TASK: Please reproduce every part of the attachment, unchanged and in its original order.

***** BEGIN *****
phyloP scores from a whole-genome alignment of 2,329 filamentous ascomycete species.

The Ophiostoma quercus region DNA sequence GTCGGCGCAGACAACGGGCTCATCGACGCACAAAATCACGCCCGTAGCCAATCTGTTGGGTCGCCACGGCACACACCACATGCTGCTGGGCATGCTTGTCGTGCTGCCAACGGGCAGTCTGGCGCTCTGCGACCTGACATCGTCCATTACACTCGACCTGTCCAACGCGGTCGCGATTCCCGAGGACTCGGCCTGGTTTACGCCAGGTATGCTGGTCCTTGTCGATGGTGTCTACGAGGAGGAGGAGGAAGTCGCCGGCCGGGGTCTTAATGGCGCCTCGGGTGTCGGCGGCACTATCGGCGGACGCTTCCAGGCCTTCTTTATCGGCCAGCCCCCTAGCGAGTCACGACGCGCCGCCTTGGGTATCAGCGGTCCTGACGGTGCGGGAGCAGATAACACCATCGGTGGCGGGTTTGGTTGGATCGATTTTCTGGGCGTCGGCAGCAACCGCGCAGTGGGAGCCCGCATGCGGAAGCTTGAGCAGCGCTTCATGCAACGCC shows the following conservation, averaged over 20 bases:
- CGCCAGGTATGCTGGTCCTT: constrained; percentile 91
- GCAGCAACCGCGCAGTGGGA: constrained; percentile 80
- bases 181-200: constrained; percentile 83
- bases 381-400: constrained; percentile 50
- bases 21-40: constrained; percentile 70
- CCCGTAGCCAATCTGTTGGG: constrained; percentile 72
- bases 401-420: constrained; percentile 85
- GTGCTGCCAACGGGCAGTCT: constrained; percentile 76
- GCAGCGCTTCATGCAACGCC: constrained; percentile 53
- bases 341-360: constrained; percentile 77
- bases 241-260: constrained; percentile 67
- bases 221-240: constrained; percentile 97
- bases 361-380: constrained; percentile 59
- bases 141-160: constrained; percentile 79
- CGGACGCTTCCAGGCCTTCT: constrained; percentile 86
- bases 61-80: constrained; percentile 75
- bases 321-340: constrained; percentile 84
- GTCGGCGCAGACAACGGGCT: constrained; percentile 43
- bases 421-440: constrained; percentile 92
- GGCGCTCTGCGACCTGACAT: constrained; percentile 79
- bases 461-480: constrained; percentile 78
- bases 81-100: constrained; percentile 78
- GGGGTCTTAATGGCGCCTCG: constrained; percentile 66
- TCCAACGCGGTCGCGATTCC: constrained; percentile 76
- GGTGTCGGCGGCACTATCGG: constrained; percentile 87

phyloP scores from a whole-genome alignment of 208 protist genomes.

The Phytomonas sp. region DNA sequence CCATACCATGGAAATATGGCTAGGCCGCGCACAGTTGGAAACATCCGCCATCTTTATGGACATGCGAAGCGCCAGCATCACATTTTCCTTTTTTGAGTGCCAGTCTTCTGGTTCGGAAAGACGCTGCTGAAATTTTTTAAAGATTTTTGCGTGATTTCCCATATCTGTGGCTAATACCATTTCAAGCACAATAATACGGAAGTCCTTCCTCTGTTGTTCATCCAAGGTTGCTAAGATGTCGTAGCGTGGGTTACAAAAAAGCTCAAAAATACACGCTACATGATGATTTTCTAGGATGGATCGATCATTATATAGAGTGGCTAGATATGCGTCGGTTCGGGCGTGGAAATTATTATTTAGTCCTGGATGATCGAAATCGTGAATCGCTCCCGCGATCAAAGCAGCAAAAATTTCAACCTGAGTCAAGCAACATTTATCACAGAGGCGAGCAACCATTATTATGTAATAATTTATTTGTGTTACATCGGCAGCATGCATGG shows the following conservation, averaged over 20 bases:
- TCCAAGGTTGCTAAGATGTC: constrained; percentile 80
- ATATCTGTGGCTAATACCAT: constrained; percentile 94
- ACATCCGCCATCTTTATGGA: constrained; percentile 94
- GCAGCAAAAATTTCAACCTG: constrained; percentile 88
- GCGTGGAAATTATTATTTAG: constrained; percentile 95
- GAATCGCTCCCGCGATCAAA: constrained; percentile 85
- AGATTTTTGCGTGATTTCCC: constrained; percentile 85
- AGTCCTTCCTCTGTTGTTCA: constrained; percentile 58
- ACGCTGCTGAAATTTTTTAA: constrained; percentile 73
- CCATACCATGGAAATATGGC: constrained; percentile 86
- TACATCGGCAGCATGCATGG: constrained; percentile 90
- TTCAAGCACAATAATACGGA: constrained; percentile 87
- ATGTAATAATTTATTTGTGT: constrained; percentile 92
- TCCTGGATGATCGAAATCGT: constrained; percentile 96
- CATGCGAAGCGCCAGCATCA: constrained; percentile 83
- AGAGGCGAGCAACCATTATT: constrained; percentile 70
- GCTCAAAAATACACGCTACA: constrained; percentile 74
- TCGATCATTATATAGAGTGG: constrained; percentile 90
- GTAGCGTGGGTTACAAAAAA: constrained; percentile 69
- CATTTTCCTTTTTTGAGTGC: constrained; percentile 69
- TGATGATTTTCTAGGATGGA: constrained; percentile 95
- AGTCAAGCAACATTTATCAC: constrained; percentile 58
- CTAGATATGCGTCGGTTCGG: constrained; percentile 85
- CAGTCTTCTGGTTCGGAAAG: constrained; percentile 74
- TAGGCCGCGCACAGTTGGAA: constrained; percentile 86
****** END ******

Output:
phyloP scores from a whole-genome alignment of 2,329 filamentous ascomycete species.

The Ophiostoma quercus region DNA sequence GTCGGCGCAGACAACGGGCTCATCGACGCACAAAATCACGCCCGTAGCCAATCTGTTGGGTCGCCACGGCACACACCACATGCTGCTGGGCATGCTTGTCGTGCTGCCAACGGGCAGTCTGGCGCTCTGCGACCTGACATCGTCCATTACACTCGACCTGTCCAACGCGGTCGCGATTCCCGAGGACTCGGCCTGGTTTACGCCAGGTATGCTGGTCCTTGTCGATGGTGTCTACGAGGAGGAGGAGGAAGTCGCCGGCCGGGGTCTTAATGGCGCCTCGGGTGTCGGCGGCACTATCGGCGGACGCTTCCAGGCCTTCTTTATCGGCCAGCCCCCTAGCGAGTCACGACGCGCCGCCTTGGGTATCAGCGGTCCTGACGGTGCGGGAGCAGATAACACCATCGGTGGCGGGTTTGGTTGGATCGATTTTCTGGGCGTCGGCAGCAACCGCGCAGTGGGAGCCCGCATGCGGAAGCTTGAGCAGCGCTTCATGCAACGCC shows the following conservation, averaged over 20 bases:
- CGCCAGGTATGCTGGTCCTT: constrained; percentile 91
- GCAGCAACCGCGCAGTGGGA: constrained; percentile 80
- bases 181-200: constrained; percentile 83
- bases 381-400: constrained; percentile 50
- bases 21-40: constrained; percentile 70
- CCCGTAGCCAATCTGTTGGG: constrained; percentile 72
- bases 401-420: constrained; percentile 85
- GTGCTGCCAACGGGCAGTCT: constrained; percentile 76
- GCAGCGCTTCATGCAACGCC: constrained; percentile 53
- bases 341-360: constrained; percentile 77
- bases 241-260: constrained; percentile 67
- bases 221-240: constrained; percentile 97
- bases 361-380: constrained; percentile 59
- bases 141-160: constrained; percentile 79
- CGGACGCTTCCAGGCCTTCT: constrained; percentile 86
- bases 61-80: constrained; percentile 75
- bases 321-340: constrained; percentile 84
- GTCGGCGCAGACAACGGGCT: constrained; percentile 43
- bases 421-440: constrained; percentile 92
- GGCGCTCTGCGACCTGACAT: constrained; percentile 79
- bases 461-480: constrained; percentile 78
- bases 81-100: constrained; percentile 78
- GGGGTCTTAATGGCGCCTCG: constrained; percentile 66
- TCCAACGCGGTCGCGATTCC: constrained; percentile 76
- GGTGTCGGCGGCACTATCGG: constrained; percentile 87

phyloP scores from a whole-genome alignment of 208 protist genomes.

The Phytomonas sp. region DNA sequence CCATACCATGGAAATATGGCTAGGCCGCGCACAGTTGGAAACATCCGCCATCTTTATGGACATGCGAAGCGCCAGCATCACATTTTCCTTTTTTGAGTGCCAGTCTTCTGGTTCGGAAAGACGCTGCTGAAATTTTTTAAAGATTTTTGCGTGATTTCCCATATCTGTGGCTAATACCATTTCAAGCACAATAATACGGAAGTCCTTCCTCTGTTGTTCATCCAAGGTTGCTAAGATGTCGTAGCGTGGGTTACAAAAAAGCTCAAAAATACACGCTACATGATGATTTTCTAGGATGGATCGATCATTATATAGAGTGGCTAGATATGCGTCGGTTCGGGCGTGGAAATTATTATTTAGTCCTGGATGATCGAAATCGTGAATCGCTCCCGCGATCAAAGCAGCAAAAATTTCAACCTGAGTCAAGCAACATTTATCACAGAGGCGAGCAACCATTATTATGTAATAATTTATTTGTGTTACATCGGCAGCATGCATGG shows the following conservation, averaged over 20 bases:
- TCCAAGGTTGCTAAGATGTC: constrained; percentile 80
- ATATCTGTGGCTAATACCAT: constrained; percentile 94
- ACATCCGCCATCTTTATGGA: constrained; percentile 94
- GCAGCAAAAATTTCAACCTG: constrained; percentile 88
- GCGTGGAAATTATTATTTAG: constrained; percentile 95
- GAATCGCTCCCGCGATCAAA: constrained; percentile 85
- AGATTTTTGCGTGATTTCCC: constrained; percentile 85
- AGTCCTTCCTCTGTTGTTCA: constrained; percentile 58
- ACGCTGCTGAAATTTTTTAA: constrained; percentile 73
- CCATACCATGGAAATATGGC: constrained; percentile 86
- TACATCGGCAGCATGCATGG: constrained; percentile 90
- TTCAAGCACAATAATACGGA: constrained; percentile 87
- ATGTAATAATTTATTTGTGT: constrained; percentile 92
- TCCTGGATGATCGAAATCGT: constrained; percentile 96
- CATGCGAAGCGCCAGCATCA: constrained; percentile 83
- AGAGGCGAGCAACCATTATT: constrained; percentile 70
- GCTCAAAAATACACGCTACA: constrained; percentile 74
- TCGATCATTATATAGAGTGG: constrained; percentile 90
- GTAGCGTGGGTTACAAAAAA: constrained; percentile 69
- CATTTTCCTTTTTTGAGTGC: constrained; percentile 69
- TGATGATTTTCTAGGATGGA: constrained; percentile 95
- AGTCAAGCAACATTTATCAC: constrained; percentile 58
- CTAGATATGCGTCGGTTCGG: constrained; percentile 85
- CAGTCTTCTGGTTCGGAAAG: constrained; percentile 74
- TAGGCCGCGCACAGTTGGAA: constrained; percentile 86